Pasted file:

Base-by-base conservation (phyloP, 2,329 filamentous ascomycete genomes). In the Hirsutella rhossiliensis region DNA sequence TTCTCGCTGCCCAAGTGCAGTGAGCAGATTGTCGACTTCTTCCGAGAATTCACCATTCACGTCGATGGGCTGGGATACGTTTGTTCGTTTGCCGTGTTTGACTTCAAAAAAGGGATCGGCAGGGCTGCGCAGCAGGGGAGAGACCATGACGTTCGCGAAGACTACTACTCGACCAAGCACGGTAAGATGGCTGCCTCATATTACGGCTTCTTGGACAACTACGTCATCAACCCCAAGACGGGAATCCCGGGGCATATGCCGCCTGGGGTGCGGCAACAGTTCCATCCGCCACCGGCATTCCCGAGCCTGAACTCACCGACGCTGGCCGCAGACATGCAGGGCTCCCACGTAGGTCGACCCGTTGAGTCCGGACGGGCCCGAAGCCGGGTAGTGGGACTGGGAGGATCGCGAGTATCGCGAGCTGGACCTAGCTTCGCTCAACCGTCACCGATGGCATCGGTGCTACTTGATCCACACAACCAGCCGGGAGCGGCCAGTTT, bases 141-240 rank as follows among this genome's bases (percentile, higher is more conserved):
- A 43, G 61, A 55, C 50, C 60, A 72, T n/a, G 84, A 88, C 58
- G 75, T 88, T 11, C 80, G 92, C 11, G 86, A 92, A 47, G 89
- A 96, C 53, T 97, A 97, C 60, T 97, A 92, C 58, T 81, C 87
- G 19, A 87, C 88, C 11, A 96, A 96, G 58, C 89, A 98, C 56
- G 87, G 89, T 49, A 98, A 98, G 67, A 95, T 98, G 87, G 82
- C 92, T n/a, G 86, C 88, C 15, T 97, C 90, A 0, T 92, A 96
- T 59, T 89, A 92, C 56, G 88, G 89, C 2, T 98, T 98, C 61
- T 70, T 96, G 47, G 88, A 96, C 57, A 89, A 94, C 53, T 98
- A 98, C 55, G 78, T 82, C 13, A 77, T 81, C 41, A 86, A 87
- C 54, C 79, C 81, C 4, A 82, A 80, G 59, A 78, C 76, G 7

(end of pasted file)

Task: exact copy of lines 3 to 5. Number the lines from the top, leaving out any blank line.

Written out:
- G 75, T 88, T 11, C 80, G 92, C 11, G 86, A 92, A 47, G 89
- A 96, C 53, T 97, A 97, C 60, T 97, A 92, C 58, T 81, C 87
- G 19, A 87, C 88, C 11, A 96, A 96, G 58, C 89, A 98, C 56